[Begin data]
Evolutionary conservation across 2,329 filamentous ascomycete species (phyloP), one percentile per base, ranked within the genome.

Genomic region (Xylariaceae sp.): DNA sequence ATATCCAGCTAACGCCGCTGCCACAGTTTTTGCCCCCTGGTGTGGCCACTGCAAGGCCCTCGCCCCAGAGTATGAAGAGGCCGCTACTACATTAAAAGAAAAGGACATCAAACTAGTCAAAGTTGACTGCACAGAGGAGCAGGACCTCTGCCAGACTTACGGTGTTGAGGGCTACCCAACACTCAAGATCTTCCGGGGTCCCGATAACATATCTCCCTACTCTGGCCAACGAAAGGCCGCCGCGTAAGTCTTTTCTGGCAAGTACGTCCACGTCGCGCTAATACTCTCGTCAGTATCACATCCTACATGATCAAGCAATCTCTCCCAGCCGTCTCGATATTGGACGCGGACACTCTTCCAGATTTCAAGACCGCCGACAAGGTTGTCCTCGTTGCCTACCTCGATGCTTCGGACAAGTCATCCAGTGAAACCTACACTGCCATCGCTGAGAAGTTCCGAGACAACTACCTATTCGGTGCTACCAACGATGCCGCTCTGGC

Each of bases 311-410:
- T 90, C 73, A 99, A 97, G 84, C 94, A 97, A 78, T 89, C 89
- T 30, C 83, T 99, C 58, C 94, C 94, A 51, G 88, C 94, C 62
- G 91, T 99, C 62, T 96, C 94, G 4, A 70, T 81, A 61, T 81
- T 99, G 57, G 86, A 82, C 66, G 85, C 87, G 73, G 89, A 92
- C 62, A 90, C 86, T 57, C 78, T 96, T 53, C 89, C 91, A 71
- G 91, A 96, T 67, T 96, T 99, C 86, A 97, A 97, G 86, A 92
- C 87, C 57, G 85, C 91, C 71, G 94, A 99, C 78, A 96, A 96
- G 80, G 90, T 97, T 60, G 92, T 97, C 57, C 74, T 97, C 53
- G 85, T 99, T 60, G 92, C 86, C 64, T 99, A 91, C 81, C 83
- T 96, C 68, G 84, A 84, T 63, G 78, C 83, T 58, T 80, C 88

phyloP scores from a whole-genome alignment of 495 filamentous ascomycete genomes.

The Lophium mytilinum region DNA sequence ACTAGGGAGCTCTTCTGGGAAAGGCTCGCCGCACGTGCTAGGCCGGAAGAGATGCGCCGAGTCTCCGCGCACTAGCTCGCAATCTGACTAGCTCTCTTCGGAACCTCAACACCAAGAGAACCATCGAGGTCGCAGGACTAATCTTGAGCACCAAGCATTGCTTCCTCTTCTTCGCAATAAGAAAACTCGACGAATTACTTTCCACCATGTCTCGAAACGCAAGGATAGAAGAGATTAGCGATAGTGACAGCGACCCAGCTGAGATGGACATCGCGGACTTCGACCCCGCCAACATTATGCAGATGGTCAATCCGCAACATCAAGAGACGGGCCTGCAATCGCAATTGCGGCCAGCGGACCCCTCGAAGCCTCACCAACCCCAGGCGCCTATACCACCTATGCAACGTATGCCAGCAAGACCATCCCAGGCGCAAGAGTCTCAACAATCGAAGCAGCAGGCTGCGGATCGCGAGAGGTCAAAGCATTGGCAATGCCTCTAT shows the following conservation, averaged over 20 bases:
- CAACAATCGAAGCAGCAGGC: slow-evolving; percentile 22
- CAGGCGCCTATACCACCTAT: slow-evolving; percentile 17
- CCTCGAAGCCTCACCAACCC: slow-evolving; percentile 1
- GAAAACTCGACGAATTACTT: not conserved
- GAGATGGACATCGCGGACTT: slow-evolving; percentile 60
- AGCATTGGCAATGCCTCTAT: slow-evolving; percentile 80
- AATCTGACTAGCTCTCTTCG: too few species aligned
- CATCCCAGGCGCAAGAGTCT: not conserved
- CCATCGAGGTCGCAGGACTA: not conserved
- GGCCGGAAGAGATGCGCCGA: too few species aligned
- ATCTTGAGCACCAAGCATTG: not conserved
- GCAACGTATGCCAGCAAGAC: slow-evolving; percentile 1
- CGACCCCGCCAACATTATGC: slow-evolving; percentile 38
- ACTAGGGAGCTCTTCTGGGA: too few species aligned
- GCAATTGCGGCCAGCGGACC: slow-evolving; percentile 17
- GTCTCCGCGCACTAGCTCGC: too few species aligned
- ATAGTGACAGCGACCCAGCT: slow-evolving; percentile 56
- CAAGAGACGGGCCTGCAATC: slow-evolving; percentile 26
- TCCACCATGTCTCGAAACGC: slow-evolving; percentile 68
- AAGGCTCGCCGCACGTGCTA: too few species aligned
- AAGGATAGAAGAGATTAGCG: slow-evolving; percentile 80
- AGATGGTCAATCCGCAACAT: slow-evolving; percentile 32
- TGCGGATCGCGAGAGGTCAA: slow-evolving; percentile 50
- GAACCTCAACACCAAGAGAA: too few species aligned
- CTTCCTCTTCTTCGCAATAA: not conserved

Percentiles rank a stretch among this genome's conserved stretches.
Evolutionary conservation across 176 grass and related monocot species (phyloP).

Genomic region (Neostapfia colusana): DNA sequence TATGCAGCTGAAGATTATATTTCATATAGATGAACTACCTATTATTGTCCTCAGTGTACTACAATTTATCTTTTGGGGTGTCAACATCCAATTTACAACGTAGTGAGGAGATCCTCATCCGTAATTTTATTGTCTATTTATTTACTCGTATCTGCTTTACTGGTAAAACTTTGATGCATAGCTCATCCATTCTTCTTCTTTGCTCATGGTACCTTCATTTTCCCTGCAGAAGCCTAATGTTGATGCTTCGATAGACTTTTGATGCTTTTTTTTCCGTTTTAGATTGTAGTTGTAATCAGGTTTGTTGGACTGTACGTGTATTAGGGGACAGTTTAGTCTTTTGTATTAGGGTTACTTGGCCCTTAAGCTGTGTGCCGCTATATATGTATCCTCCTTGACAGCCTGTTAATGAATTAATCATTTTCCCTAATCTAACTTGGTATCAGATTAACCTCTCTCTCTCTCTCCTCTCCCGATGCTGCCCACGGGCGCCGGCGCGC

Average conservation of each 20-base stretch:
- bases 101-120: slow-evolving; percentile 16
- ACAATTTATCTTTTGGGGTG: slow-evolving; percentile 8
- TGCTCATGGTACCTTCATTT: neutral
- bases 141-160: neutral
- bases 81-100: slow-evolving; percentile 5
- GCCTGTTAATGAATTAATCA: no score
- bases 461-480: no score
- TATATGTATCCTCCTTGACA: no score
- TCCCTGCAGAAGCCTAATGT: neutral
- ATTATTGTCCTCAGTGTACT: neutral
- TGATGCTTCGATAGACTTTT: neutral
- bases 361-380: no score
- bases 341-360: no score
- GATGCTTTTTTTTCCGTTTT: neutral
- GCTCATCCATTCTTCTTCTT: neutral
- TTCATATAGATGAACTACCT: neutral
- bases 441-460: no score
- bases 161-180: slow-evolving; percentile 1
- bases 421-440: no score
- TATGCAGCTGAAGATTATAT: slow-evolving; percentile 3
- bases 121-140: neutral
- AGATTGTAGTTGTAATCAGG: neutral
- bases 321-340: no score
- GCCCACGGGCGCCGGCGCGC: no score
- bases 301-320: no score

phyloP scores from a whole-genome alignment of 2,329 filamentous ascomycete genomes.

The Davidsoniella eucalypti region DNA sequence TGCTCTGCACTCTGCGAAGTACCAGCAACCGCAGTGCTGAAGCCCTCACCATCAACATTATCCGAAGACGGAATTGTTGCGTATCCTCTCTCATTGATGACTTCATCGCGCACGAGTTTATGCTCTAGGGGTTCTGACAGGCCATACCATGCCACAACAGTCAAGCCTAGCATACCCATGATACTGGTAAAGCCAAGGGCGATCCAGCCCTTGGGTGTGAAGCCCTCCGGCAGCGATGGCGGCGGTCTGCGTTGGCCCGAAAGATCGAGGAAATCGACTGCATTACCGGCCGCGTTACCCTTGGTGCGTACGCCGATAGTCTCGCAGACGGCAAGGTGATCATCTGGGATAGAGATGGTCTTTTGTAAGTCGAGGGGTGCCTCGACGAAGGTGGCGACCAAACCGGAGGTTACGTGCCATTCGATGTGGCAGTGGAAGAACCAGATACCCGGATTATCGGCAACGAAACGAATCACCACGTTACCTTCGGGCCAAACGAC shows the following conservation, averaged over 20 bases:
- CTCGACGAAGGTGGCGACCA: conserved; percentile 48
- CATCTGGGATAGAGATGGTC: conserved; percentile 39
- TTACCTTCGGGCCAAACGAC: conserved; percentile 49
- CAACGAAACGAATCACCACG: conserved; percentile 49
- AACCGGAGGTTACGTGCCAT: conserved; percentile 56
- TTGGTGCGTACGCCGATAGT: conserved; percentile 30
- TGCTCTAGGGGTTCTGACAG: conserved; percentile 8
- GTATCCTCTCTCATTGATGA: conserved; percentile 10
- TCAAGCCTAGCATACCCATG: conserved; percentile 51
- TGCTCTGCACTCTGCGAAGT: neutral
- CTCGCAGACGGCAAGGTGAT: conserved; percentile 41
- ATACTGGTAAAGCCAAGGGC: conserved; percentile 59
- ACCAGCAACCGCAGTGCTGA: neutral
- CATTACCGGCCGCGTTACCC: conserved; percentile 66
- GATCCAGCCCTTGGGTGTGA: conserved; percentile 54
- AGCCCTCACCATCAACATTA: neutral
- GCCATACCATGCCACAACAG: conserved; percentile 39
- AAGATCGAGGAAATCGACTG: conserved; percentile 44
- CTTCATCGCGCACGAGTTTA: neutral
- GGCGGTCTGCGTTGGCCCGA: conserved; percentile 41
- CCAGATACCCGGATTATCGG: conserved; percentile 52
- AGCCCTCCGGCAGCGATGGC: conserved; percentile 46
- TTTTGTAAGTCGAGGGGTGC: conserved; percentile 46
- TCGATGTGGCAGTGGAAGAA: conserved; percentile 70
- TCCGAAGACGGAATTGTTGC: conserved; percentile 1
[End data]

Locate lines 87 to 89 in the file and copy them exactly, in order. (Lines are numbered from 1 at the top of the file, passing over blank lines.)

- AGCCCTCACCATCAACATTA: neutral
- GCCATACCATGCCACAACAG: conserved; percentile 39
- AAGATCGAGGAAATCGACTG: conserved; percentile 44